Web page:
Actually making another entry for “The Book of Sawce” a lot sooner than I thought I would. See, the book I chose for the mystery/thriller part of the challenge was originally Murder on the Orient Express. Obviously, I changed things around a bit when I picked this up for about $2. It’s been on my to-read list for a hot minute, so this was a good excuse to finally get around to it. Don’t think I’ll be getting to the other two books in Stieg Larsson’s trilogy for a while since backlog, but my enjoyment of The Girl with the Dragon Tattoo ensures ol’ Sawce’ll read them someday.
The story begins as Mikael Blomkvist, co-publisher of Millennium, loses a libel case against this dirtbag businessman named Wennerstrom. Blomkvist’s career is pretty much ruined, so he tells his partner–of both the business and boot-knocking persuasions–Erika Berger he needs to step away from the magazine for a while for damage control. She reluctantly accepts even though they both know he’s essentially tucking tail and running. Lucky for him, the reclusive former CEO of the Vanger Corporation, Henrik Vanger, wishes to hire him to write his family’s history. Fine enough on the surface, but then Vanger reveals what he actually wants Blomkvist to do is investigate the disappearance of his niece Harriet Vanger which occurred almost 40 years ago.
Vanger feels confident in having Blomkvist do this since he’s already had a thorough background check done on the journalist by the titular Lisbeth Salander–a highly skilled but asocial private investigator. Salander is an enigma to all who meet her. She dresses in what could best be described as a “punk” style, but her genius is undeniable. Most see her as a possible victim for predators–including her second legal guardian who just so happens to be a sadistic piece of shit. He, like many others, winds up realizing that she is not to be trifled with. She eventually winds up joining Blomkvist in his search for the truth of what happened to Harriet, and the two uncover something much, much worse than anyone imagined.
Kinda had a hard time doing a quick synopsis of this one. I said everything I thought was relevant, but even then, I felt like I needed two paragraphs to do it. That’s a pretty good metaphor for this book actually. Don’t get me wrong since I will soon talk about how much I liked this book, but it feels like it has entirely too much within its pages. Someone (ex. me) could pick this book up and think our two protagonists team up pretty early to crack the case. Nope. Sure, Salander does her research on Blomkvist early in the book, but the two don’t actually meet face to face until page 324. Yeah. Book’s 590 pages long. I felt a little misled. Also, Dragon Tattoo has what feels like a 100-page long epilogue. Not even kidding. Maybe others see it differently, but that’s what I think of it.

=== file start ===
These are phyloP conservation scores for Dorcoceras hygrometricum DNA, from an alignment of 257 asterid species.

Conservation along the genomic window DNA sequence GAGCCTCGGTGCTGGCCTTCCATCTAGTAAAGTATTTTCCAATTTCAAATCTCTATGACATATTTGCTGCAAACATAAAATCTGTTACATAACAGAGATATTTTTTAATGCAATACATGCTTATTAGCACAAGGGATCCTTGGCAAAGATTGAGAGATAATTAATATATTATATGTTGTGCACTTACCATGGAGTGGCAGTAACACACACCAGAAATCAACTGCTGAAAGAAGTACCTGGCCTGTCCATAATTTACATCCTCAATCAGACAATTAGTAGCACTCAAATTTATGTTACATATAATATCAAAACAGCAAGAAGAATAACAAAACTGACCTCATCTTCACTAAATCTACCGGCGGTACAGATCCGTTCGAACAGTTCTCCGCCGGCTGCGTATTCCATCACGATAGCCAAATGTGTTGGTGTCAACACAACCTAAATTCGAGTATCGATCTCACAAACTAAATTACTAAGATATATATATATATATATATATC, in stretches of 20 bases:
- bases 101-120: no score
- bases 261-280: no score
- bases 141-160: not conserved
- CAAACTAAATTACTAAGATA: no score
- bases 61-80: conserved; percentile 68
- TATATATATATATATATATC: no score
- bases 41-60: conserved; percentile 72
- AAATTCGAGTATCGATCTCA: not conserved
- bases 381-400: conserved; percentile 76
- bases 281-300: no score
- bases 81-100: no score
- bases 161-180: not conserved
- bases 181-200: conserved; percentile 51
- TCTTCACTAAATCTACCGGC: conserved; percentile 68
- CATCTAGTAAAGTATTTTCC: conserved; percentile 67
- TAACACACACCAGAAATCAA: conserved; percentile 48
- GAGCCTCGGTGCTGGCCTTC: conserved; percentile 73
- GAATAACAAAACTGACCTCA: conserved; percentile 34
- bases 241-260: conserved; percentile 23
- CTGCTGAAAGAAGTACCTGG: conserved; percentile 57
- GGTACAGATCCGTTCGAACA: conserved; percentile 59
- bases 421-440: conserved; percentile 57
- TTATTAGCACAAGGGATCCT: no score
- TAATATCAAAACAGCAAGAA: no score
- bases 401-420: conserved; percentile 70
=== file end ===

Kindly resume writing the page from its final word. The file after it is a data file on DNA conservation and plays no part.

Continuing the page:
Okay, that’s most of the unpleasantness out of the way: I loved this book. It’s one of those where I didn’t really think I was being engrossed in it until I saw I’d already knocked out a couple hundred pages in the first day. Granted, a lot of that might’ve just been me wanting to get to where the two main characters meet and finally get to interact. It took a while, but it was satisfying. Salander and Blomkvist are both great characters and play off each other extremely well. Well, Salander’s probably a better character than Blomkvist. He kinda comes off as too wish fulfillment-y when it comes to his sex life. The supporting characters are pretty awesome as well. I was happy every time Erika Berger and Henrik Vanger showed up for scenes. The other members of the Vanger family always brought the intrigue, and the rest of the Millennium staff was just fun to see.
This is definitely a good pick if you’re looking for a mystery or thriller. There were a couple of pieces to the puzzle I got pretty early on (which is a miracle for me), but the truth of the whole situation still caught me by surprise. Larsson was very good at making you feel like this was a leisurely read at times, so when the suspense and action kicked in, you really feel it. Again, though, what I view as the epilogue just felt tacked on and seemed like it existed solely to tie up loose ends. It didn’t gel with the rest of the novel at all. This book is also super dark. Like, if you don’t have a strong constitution, then you might want to stay away from this one. Rape, murder, and animal cruelty are present throughout. Just a heads up.
Despite it not being as lean a book as I feel it should have been, The Girl with the Dragon Tattoo is still a fantastic read–as you can tell from all the awards and reviews and film adaptions. It’s mysterious, thrilling, and even a little funny at times. Definitely check it out. After this, I’ll be reading a book with a one-word title. What will it be? Stay tuned to find out.